By Jacob Hornberger
January 11, 2011
Within two days of being sworn into office, congressional Republicans are already breaking their promises with respect to out-of-control federal spending and borrowing. In their much-ballyhooed “Pledge to America” they promised to cut $100 billion out of non-defense discretionary spending during their first year in office. House Republican leaders, having now taken control of the House, have just announced that that isn’t going to happen after all.
Did I not tell you this, long before the election? As I have long emphasized, there isn’t a dime’s worth of difference between a Democrat and a Republican (or, if you will, a liberal and a conservative). Sure, Republicans use libertarian mantras (i.e., “free enterprise, private property, and limited government”) and rail against excessive federal spending and borrowing, but it’s all fake and false — just a way to get hold of the reins of power, so that they can start enriching themselves at the trough. Isn’t that what they did after they made similar promises with their much ballyhooed “Contract with America” in 1994?
Look at all the brouhaha over Obamacare. House Republicans are making a big deal out of plans to repeal Obamacare. Big deal. What difference would it make? Republicans know that the Senate won’t go along and even if it did, everyone knows that Obama will simply veto it and that the veto won’t be overridden by Congress. It’s all about just making a show — “Look at what we’re doing about excessive spending and borrowing and federal regulation by voting to repeal Obamacare.”
More important, even if Obamacare were to be repealed, the country would still be left with the health-care crisis that is rooted in Medicare and Medicaid. That crisis wouldn’t disappear with the repeal of Obamacare. The mainstream press would be (and already is) screaming to Republicans, “Where is your plan to fix and improve our health care system?” And since Republicans believe in Medicare and Medicaid, they would be left with coming up with some sort of interventionist fix-it reform that would simply be a variation of Obamacare and that would make the situation worse than ever.
The fundamental problem is that Republicans (conservatives), like Democrats (liberals), honestly believe that the legitimate role of the federal government is to take care of people through a welfare state. That’s what Social Security, Medicare, Medicaid, food stamps, education grants, foreign aid, FDIC, bank bailouts, and other welfare-state programs are all about — taking care of people. Republicans are not about to challenge the moral legitimacy of that paradigm or its programs.
Yet, it is these programs — that is, it’s the welfare state itself (and the warfare state) — that is at the root of America’s economic woes. Thus, the only solution is to rid our nation of the welfare-state paradigm itself (and the warfare-state paradigm).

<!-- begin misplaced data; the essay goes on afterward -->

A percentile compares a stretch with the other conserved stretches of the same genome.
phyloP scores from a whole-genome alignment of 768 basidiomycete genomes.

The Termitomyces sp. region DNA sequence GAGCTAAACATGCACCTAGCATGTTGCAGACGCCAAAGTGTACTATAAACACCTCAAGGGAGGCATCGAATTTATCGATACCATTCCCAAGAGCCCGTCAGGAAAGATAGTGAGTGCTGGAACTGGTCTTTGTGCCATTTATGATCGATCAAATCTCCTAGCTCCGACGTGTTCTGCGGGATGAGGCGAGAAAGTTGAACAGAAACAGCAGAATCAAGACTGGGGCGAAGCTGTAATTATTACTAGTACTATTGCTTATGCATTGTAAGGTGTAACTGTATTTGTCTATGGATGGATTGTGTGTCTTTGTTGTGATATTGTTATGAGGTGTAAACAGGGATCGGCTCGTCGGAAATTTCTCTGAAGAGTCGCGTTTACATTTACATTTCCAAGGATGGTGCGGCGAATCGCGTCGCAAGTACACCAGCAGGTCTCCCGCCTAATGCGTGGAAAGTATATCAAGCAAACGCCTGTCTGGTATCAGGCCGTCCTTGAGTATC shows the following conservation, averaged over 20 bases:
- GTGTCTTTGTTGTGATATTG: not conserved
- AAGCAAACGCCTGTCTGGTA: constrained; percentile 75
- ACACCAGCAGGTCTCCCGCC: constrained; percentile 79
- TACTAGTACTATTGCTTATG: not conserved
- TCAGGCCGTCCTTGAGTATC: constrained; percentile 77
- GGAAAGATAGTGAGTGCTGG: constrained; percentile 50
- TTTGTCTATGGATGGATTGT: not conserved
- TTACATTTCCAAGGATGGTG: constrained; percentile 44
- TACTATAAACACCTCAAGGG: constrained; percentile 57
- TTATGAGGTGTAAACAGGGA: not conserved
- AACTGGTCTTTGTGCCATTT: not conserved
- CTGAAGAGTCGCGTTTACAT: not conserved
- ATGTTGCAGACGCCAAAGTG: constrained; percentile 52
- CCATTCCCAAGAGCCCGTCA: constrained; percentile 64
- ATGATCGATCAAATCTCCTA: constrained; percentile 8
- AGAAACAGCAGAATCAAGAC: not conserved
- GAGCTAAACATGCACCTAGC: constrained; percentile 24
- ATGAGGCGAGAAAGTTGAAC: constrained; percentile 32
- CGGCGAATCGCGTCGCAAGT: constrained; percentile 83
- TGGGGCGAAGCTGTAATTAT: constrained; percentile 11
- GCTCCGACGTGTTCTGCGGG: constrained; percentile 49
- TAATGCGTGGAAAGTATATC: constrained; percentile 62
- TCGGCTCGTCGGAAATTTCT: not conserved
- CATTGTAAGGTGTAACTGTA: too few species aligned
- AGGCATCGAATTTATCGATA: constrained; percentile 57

That’s what makes us libertarians so different from conservatives and liberals and other statists. We want to ditch the welfare-warfare paradigm in favor of one based on individual liberty, free markets, and a constitutional republic. That necessarily means repeal and dismantling, not reform and improvement.
Consider the title of this editorial from Tuesday’s Los Angeles Times: “Their Job is to Create Jobs.” That’s the mainstream mindset. It’s the mindset of conservatives, liberals, and other statists. These types of people honestly believe that it’s the job of the federal government to manage the economy, create jobs, and take care of people. That’s the problem.
Do you see how different we libertarians are from statists? We don’t believe that government has any more business managing the economy and creating jobs than it does managing religion and stimulating interest in God. The root of America’s economic woes lies in the fact that the federal government is charged with the power to do such things as manage the economy, create jobs, fight poverty, take care of people, and dominate and control the world.
The solution to America’s economic woes lies in removing the power of the government to manage the economy, create jobs, fight poverty, and police the world. Prosperity lies in the freedom of people to engage in enterprise freely with people all over the world (i.e., without government interference), accumulate unlimited amounts of wealth (i.e., no more federal income tax and IRS), and decide for themselves what to do with their own money (i.e., no more Social Security, Medicare, Medicaid, welfare, etcetera). The solution to America’s woes lies with libertarian principles. Too bad House Republicans (with the exception of Ron Paul) are still so committed to statism.
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